There are still over 1,000 traditional working windmills in the Netherlands. 19 of these can be found at the Unesco World Heritage Site of Kinderdijk.
Dutch, the official language, is spoken by around 90% of the population. However, around 350,000 people, or 2.2% of the population, speak Frisian as their first language, mainly in the northern province of Friesland, where it is recognised as an official language.
The Netherlands is famous for being liberal, independent and accepting towards other ethnicities. Amsterdam is home to more than 180 nationalities.
The country boasts an extensive railway network. Since Holland is a relatively small country, you can travel from Amsterdam to Utrecht in just 30 minutes and from The Hague to Amsterdam Central Station in just 50 minutes.
Giethoorn is a mostly car-free village in the northeastern Dutch province of Overijssel. It’s known for its boat-filled waterways, footpaths, bicycle trails and centuries-old thatched-roof houses. Due to this, it is nicknamed ‘The Venice of The Netherlands’.
The audiotape, the videotape, and the CD were all invented in Eindhoven by the Dutch company Philips.
The microscope was invented in Holland in the 16th century.
Holland is extremely flat. Because the land is so flat, the country’s highest point, which is just 323 meters high, is referred to as a mountain. It’s located in Vaalserberg.
The lowest point is the Zuidplaspolder and lies seven meters below sea level.
Rotterdam is the largest seaport in Europe.
The Netherlands was a founder member of the Euro, swapping their “gulden” (guilder) to the euro on January 1, 1999.
New York City was first called “New Amsterdam” and was founded as a Dutch Colony.
Every year, on April 27th, the King’s day is celebrated. The date marks the birth of King Willem-Alexander. Until the abdication of Queen Beatrix in 2013, the holiday was known as Koninginnedag or Queen’s Day and was celebrated on 30 April.
The Lion and the Black-Tailed Godwit are considered to be the country’s national animals.
The Dutch flag used to have an orange stripe instead of red. It was William of Orange who chose the colours of the flag. The orange colour was later changed, but it’s not certain why. Two popular theories are the fact that the orange dye faded to red after some time. And some believe it was changed because of the 1654 English-Dutch defence treaty that prohibited any member from the House of Orange from becoming a Dutch head of state.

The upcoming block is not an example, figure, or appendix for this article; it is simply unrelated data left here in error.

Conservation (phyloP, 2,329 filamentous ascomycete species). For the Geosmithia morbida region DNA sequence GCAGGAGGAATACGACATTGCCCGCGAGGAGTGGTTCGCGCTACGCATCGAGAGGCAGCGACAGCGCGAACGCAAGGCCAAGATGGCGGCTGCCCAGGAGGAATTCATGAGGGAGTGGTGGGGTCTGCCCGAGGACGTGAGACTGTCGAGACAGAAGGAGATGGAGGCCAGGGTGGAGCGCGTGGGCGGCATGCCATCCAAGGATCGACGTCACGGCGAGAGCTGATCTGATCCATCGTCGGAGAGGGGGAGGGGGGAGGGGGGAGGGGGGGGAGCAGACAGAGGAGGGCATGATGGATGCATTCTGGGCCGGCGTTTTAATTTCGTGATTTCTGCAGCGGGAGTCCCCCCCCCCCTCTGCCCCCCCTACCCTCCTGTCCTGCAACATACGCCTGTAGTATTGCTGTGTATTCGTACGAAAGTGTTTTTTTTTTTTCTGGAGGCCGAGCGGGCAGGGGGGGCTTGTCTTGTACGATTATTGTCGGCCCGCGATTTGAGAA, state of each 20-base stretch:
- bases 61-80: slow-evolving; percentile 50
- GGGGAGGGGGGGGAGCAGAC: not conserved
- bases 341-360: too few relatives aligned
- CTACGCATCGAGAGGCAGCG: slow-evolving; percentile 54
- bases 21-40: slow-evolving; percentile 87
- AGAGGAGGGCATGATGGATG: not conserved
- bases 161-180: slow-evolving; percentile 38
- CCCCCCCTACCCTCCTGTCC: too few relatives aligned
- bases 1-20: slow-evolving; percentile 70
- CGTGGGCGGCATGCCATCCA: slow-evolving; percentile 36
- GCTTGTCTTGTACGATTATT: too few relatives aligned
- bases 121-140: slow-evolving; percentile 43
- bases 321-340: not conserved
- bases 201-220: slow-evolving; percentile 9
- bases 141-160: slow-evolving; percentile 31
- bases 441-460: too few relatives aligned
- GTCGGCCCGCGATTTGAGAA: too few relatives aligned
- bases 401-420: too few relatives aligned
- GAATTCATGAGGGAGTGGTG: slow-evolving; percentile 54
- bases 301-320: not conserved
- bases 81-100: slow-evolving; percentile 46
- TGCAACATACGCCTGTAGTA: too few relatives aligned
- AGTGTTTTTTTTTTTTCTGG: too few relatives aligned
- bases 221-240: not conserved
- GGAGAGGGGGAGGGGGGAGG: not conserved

The Dutch National anthem is ‘Het Wilhelmus’, which consists of 15 stanzas about Prince William of Nassau, the Prince of Orange.
De Drie Gezusters (The Three Sisters)pub in Groningen is the largest pub in all of Europe.
The Dutch are the fourth largest cheese producers in the world. Gouda cheese is the most famous, and most produced, Dutch Cheese, followed by Edam, Maasdam, Boerenkaas, Leyden.
Clogs originated in the Netherlands and were traditionally worn by those working on the land, in factories or in mines. The oldest surviving wooden shoes can be found in Amsterdam and date back to 1230. The Dutch word for clogs is klompen.
Over half of the working population in the Netherlands works part-time.
Holland has the highest concentration of museums in the world. Making it a fantastic country for culture.
Amsterdam is home to the Van Gogh Museum which has the world’s biggest collection of Van Gogh paintings.
The famous ‘Girl with a Pearl Earring’ oil painting can be found in the Mauritshuis in The Hague. It is an oil painting by Dutch Golden Age painter Johannes Vermeer, dated c. 1665.
The Dutch government has planned to ban the sales of petrol and diesel-powered cars in 2025 to promote green energy; the motion has been passed by the lower house of Dutch parliament but still needs to be ratified by the Senate. The government’s goal is to have only electric cars driving on Dutch streets in future.
358 bee species live in The Netherlands according to statistics, but more than half of them are part of the dutch red list — a catalogue listing endangered species. To fight the bee population decline, Utrecht has transformed over 300 bus stops into bee sanctuaries. These green hubs, or rather bee stops, are essentially bus stops with grass and wildflowers on the roof that aim to encourage pollination.
Stroopwafels are popular in the Netherlands and were first made in the Dutch city of Gouda. Nowadays the waffles are eaten worldwide.
Delft Blue is a type of pottery which is made in the Dutch city of Delft. The production of Delft Blue started in the 17th century and it is still being made today.
Holland, Amsterdam in particular, is famous for its tall narrow houses. One of the reasons the houses are so narrow is because taxes used to be charged based on the size of the building’s facade. So the wider the facade, the more tax you pay.
What did you think about these facts about Holland? Can you think of any more random Dutch facts? Please get in touch if you can and I will add them in.